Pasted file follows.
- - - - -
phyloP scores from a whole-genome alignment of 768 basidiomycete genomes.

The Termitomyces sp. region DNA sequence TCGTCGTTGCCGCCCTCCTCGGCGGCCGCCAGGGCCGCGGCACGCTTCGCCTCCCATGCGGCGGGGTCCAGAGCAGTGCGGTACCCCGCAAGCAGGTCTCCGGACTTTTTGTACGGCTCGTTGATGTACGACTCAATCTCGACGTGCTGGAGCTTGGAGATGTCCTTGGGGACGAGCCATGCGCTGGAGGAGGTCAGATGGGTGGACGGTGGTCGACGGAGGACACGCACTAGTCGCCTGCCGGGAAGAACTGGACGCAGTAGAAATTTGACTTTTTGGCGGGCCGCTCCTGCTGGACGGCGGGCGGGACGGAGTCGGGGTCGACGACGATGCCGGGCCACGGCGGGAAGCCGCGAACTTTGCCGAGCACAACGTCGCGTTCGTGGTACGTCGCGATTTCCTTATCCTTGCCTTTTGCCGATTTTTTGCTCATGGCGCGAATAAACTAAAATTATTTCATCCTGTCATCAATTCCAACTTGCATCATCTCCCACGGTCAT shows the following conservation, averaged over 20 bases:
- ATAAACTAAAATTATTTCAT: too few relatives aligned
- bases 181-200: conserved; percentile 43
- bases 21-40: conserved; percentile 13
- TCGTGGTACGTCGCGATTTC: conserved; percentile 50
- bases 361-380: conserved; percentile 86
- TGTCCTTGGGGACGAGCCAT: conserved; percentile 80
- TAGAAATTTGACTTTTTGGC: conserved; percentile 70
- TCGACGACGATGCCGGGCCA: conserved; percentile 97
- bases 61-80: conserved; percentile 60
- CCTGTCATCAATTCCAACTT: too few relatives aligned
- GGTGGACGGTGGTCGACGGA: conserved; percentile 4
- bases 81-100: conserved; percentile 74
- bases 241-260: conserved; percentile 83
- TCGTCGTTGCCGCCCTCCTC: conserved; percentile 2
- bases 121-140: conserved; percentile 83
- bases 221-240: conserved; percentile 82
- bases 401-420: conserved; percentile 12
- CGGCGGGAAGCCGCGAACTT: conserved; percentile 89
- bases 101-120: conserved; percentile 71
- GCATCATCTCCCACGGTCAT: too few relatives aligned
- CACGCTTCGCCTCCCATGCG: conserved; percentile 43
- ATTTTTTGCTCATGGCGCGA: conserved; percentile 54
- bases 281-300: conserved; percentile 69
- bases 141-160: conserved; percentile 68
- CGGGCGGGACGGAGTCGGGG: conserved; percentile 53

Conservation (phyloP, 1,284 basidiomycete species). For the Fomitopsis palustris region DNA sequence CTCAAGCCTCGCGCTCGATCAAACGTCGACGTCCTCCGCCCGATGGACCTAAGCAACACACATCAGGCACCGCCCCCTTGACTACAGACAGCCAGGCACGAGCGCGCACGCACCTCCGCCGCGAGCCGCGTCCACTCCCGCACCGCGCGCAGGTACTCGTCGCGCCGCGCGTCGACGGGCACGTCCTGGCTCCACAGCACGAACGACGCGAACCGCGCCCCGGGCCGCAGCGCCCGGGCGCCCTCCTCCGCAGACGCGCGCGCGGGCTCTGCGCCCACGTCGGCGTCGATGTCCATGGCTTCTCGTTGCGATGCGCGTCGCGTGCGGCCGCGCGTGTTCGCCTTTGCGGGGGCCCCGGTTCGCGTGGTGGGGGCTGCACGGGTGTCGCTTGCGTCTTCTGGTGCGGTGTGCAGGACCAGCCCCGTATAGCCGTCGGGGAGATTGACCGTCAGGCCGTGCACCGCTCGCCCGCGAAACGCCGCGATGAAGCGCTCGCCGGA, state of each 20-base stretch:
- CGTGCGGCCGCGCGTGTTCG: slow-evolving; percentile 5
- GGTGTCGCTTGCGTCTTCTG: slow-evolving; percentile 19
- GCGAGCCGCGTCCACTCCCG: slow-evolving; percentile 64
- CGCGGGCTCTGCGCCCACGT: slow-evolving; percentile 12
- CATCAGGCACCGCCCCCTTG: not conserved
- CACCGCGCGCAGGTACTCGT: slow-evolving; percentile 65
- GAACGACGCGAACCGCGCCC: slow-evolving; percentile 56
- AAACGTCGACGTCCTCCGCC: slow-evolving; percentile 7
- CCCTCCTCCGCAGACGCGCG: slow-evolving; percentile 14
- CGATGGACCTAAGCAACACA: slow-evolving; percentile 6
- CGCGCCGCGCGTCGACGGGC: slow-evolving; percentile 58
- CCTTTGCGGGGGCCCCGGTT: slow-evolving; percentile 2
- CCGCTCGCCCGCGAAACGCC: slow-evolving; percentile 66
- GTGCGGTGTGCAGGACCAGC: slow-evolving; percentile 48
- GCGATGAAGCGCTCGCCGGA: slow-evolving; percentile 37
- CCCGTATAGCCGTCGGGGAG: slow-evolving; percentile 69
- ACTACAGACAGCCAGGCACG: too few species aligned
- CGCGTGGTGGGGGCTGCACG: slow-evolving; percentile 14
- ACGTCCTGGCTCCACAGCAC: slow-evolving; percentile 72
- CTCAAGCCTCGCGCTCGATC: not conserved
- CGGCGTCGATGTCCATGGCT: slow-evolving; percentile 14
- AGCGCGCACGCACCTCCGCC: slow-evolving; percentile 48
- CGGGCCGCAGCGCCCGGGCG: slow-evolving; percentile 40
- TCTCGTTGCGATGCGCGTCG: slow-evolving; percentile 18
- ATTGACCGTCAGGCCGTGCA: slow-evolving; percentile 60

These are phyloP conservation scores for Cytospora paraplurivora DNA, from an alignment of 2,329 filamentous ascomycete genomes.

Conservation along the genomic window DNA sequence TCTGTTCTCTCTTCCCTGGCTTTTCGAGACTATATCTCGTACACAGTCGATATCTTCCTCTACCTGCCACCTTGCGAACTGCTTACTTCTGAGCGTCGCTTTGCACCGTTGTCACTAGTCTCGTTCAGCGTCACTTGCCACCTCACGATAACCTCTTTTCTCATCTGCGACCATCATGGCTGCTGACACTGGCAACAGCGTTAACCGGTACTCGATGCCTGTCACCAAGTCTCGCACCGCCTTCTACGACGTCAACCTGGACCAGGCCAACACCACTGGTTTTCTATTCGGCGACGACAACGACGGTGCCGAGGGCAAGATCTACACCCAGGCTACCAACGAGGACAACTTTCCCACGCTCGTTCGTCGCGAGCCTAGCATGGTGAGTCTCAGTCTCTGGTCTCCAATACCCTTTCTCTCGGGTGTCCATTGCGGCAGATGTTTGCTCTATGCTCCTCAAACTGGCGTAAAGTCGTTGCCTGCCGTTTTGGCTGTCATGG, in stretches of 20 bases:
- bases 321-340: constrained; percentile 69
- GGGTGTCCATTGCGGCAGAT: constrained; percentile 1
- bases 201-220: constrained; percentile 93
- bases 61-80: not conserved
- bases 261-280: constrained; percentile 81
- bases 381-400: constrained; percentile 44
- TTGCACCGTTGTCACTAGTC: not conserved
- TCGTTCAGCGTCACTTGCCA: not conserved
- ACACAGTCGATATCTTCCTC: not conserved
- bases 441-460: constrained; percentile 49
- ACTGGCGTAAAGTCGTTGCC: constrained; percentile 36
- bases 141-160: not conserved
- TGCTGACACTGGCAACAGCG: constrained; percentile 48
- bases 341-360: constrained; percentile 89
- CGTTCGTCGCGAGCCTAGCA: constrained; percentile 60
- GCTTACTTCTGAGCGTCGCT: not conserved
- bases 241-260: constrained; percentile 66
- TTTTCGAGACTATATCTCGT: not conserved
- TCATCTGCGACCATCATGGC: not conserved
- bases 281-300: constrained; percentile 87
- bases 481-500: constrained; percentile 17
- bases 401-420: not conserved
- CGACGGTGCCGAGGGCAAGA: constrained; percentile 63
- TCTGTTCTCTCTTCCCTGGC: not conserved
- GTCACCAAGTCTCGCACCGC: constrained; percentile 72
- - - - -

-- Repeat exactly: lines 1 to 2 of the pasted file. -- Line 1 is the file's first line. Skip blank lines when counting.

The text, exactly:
phyloP scores from a whole-genome alignment of 768 basidiomycete genomes.

The Termitomyces sp. region DNA sequence TCGTCGTTGCCGCCCTCCTCGGCGGCCGCCAGGGCCGCGGCACGCTTCGCCTCCCATGCGGCGGGGTCCAGAGCAGTGCGGTACCCCGCAAGCAGGTCTCCGGACTTTTTGTACGGCTCGTTGATGTACGACTCAATCTCGACGTGCTGGAGCTTGGAGATGTCCTTGGGGACGAGCCATGCGCTGGAGGAGGTCAGATGGGTGGACGGTGGTCGACGGAGGACACGCACTAGTCGCCTGCCGGGAAGAACTGGACGCAGTAGAAATTTGACTTTTTGGCGGGCCGCTCCTGCTGGACGGCGGGCGGGACGGAGTCGGGGTCGACGACGATGCCGGGCCACGGCGGGAAGCCGCGAACTTTGCCGAGCACAACGTCGCGTTCGTGGTACGTCGCGATTTCCTTATCCTTGCCTTTTGCCGATTTTTTGCTCATGGCGCGAATAAACTAAAATTATTTCATCCTGTCATCAATTCCAACTTGCATCATCTCCCACGGTCAT shows the following conservation, averaged over 20 bases: